How to Read and Draw a Scale Floor Plan – Scaled Floorplans Drawing Course for Architecture Students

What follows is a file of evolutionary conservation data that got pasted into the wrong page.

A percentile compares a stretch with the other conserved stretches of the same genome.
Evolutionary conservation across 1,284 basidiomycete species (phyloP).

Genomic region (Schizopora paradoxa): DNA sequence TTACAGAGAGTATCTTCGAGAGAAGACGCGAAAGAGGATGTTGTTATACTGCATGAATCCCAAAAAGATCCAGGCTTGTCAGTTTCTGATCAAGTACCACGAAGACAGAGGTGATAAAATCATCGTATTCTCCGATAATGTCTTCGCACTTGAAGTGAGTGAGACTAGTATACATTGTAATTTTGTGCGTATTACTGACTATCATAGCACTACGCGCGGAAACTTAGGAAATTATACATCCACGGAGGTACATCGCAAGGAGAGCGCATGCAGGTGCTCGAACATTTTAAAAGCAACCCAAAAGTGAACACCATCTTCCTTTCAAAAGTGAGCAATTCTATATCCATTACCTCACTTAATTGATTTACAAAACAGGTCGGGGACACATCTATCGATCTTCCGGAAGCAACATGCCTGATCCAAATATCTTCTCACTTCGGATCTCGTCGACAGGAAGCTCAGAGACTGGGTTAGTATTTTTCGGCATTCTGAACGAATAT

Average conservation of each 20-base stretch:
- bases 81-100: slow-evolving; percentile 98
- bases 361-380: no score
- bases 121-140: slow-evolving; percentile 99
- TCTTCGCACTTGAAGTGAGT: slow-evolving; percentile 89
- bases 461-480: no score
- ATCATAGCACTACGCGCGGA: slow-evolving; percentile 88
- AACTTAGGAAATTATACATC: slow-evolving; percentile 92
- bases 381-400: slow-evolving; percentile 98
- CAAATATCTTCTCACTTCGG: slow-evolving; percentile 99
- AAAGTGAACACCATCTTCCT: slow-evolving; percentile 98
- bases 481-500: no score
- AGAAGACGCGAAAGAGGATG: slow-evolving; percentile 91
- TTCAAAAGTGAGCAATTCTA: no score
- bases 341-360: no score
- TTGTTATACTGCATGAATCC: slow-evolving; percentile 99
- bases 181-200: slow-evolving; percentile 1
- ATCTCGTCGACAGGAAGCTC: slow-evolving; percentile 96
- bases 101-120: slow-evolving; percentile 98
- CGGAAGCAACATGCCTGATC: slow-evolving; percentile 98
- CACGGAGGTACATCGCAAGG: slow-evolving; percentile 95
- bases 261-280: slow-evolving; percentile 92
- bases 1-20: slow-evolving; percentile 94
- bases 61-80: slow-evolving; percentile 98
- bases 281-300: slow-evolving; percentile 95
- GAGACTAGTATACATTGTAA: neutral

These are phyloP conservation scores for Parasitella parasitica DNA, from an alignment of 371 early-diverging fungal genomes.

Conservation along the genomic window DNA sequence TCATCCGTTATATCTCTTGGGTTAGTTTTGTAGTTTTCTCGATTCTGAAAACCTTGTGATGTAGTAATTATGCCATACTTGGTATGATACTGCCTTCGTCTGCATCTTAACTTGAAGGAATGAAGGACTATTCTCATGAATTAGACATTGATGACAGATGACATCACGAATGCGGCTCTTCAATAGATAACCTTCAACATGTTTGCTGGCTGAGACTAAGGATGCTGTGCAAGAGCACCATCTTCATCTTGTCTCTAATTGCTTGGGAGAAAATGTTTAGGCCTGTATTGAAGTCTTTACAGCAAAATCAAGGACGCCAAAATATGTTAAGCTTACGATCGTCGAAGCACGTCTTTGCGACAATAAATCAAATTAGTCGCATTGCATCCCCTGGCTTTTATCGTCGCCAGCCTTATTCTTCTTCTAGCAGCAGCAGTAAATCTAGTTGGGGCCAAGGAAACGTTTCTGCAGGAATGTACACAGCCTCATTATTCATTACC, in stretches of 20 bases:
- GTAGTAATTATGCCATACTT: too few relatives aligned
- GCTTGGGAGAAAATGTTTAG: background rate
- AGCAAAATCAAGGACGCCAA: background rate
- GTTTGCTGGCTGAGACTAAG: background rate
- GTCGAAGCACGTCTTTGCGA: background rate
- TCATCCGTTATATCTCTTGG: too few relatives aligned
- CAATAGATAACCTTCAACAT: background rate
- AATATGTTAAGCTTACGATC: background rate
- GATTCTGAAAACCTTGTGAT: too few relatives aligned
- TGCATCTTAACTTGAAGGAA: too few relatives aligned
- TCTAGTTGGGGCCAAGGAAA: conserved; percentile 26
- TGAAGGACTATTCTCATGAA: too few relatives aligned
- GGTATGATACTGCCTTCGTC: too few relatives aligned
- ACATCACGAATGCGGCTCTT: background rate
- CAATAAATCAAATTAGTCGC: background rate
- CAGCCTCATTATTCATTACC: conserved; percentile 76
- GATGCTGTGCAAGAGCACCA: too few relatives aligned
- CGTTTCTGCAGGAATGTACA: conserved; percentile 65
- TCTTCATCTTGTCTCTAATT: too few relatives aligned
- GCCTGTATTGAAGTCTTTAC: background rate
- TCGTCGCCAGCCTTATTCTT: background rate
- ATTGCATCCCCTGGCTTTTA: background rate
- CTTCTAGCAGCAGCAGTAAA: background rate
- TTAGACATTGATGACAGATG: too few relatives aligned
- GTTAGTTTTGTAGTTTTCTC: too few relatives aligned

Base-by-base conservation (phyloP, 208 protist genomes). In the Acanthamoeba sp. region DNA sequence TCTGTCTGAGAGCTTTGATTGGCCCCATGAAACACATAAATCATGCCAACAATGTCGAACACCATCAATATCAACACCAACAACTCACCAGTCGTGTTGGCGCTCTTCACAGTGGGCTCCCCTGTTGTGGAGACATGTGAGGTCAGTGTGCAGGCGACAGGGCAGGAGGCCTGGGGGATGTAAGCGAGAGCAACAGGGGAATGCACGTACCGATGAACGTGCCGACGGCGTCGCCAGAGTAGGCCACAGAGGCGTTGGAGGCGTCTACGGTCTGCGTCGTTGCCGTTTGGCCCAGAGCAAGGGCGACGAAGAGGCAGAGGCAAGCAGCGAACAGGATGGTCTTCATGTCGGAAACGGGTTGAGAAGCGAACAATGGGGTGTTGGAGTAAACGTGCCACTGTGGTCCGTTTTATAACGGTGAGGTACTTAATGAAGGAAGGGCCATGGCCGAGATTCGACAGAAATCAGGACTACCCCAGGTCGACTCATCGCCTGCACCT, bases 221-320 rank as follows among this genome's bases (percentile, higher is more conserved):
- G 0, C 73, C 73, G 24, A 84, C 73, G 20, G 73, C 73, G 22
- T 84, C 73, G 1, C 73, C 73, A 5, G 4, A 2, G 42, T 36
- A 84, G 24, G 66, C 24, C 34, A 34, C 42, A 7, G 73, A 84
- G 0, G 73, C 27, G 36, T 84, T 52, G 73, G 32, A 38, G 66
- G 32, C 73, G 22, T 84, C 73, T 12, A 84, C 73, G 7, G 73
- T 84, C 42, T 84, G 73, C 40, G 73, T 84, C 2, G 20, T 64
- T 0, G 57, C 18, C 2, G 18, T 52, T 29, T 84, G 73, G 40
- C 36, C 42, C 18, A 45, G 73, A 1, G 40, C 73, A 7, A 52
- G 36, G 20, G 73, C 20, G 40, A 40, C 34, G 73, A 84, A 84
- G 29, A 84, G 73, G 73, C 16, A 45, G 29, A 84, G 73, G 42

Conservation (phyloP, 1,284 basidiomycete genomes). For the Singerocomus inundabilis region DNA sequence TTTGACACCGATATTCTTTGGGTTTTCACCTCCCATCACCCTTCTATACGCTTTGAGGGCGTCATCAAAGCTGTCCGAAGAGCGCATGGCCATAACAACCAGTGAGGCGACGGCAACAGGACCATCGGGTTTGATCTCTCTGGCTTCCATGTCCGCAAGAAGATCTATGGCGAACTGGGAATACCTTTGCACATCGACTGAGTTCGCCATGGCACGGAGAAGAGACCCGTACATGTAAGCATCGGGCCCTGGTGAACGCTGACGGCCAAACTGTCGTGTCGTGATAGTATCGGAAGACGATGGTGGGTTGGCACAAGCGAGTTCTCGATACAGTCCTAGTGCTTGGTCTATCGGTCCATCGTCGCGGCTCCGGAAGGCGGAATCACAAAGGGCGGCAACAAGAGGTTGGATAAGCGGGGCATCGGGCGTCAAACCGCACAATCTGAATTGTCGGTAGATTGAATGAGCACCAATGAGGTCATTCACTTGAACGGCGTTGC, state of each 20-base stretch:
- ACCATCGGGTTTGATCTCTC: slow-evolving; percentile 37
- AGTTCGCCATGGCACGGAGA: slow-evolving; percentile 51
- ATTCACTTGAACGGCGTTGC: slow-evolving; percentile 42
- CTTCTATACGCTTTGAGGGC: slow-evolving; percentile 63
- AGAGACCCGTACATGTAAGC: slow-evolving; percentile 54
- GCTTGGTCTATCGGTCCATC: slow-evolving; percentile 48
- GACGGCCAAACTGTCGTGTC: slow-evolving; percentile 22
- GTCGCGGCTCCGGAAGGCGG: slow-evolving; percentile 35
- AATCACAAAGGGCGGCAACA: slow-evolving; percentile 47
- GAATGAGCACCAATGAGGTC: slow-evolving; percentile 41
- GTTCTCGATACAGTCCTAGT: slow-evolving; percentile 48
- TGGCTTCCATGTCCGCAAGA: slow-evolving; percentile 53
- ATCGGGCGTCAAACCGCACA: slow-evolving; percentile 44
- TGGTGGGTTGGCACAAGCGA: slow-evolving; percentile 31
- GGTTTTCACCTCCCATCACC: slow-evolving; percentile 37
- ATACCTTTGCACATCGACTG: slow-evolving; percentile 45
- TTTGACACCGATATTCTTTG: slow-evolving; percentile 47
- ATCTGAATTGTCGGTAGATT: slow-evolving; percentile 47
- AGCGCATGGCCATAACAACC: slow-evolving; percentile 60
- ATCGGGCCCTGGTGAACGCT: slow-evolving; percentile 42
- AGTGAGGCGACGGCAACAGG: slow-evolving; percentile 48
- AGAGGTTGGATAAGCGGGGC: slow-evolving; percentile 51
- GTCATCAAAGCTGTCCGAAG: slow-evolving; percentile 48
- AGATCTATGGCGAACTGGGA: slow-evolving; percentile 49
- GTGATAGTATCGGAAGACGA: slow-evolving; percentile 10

How do you draw floor plans to scale? What even is scale in architectural drawings? Let’s find out why architects need to draw floor plans to scale and how you can too. This is the second video of the Floor Plans Course for Architecture Students. We ‘re talking scale in architectural floor plans. Watch episode 1: What is a Floor Plan?: Check out the blog post on my site: Get access to your FREE online course for architecture students: ▼ 70 Hacks for Architecture Students▼ → ← How to Read and Draw a Scaled Floor Plan – Architectural scale isn’t easy to wrap your head around, so stick with me, and let’s break it down. G’day and Welcome, In the last video of this Architectural Drawing Course, we started looking at floor plans. That 4-minute video walked through what a floor plan actually is and how to draw your own floor plans. If you haven’t seen that, I recommend watching it as that is the first video of this course and you don’t want to get left behind as we move forward. That video exp lained architectural floor plans, generally what they look like and how you can produce one. But It brought up the idea of ​​drawing to scale. So, what does this actually mean? Let’s take for example, you are asked to draw this 45cm or 18in ruler on paper, if you were drawing it at its normal scale you would draw it 45cm or 18 inches long as that is an accurate representation of it at its original scale. Now that would be fine to do, as it fits on a page quite nicely. But can you imagine trying to draw a house plan on a piece of paper at its original scale? You would need a lot of paper. Drawing to scale generally means drawing something with accurate sizes but in a shrunken version that is, scaled down , or an enlarged version that is scaled up. In architectural drawing, we really only look at scaling things down. Because, if we draw a piece of furniture, we want to be able to show that piece of furniture, typically on a piece of paper to show a builder or client. Therefore, you wouldn’t want to enlarge the thing, you would want to scale it down to fit it on that piece of paper. That is what scale is all about. It’s about drawing that piece of furniture accurately, but just making it smaller so that you can fit it on a page. You might have seen this scale indicator before, whether it be 1:1, 1:100 or 1:67. What this means for us in this drawing is that anything in the drawing with the size of 1 would have a size in real life of 1. It is a scale ratio of 1:1. For every 1mm on the drawing, it represents 1mm in real life. So, what would it mean to draw in 1:100 or 1:500? Drawing at a scale of 1:100 would mean that for every 1mm in the drawing, it represents 100mm in real life. Drawing at a scale of 1:500 would mean that for every 1mm in the drawing, it represents 500mm in real life. You might have noticed that as the scale number gets larger, the drawing gets smaller. 1:500 was the smallest drawing. 1:1000 would be half that. That’s because really, what this scale is tel ling us is that at 1:100, the drawing of the thing is 100x smaller than its real-life size. At 1:500, the drawing is 500x smaller than the real-life size. As the number goes up, the drawing size gets smaller. So, let’s say we want to draw a house floor plan on a piece of paper. How do we know what scale to shrink it down to? To draw something to scale, it needs to be accurately represented at a smaller size. You would first need to know the dimensions of the house. Whether it be an existing house you are drawing up, or a design you’re creating yourself. More importantly, from one point of the house to the other, how long or tall is the footprint of the building? If the house is 20mx40m, you can scale this down to put it on a piece of paper. For example, I want to draw this 20×40 house on an a4 piece of paper. To do that, I’ve chosen the scale out of the air of 1:100. The drawing will be 100x smaller than the house is in real life. To work out that size, we need to know what 20m divided by 100 is. Therefore, the length of the house on a piece of paper would be 0.2m. Or 20cm. 40m divided by 100 is therefore 40cm. To draw this floor plan at a scale of 1:100, you therefore need to draw 20cmx40cm. Now notice how easy it was to divide that number by 100. This is why you always see architects working in scales such as 1:10, 1:50, 1:100, 1:200, 1:500 and not 1: 67, 1:300, 1:750. I often see architecture students do this and it’s just not good practice. Make it easier for yourself and those reading the plan by drawing to a simple scale that can easily be worked out..

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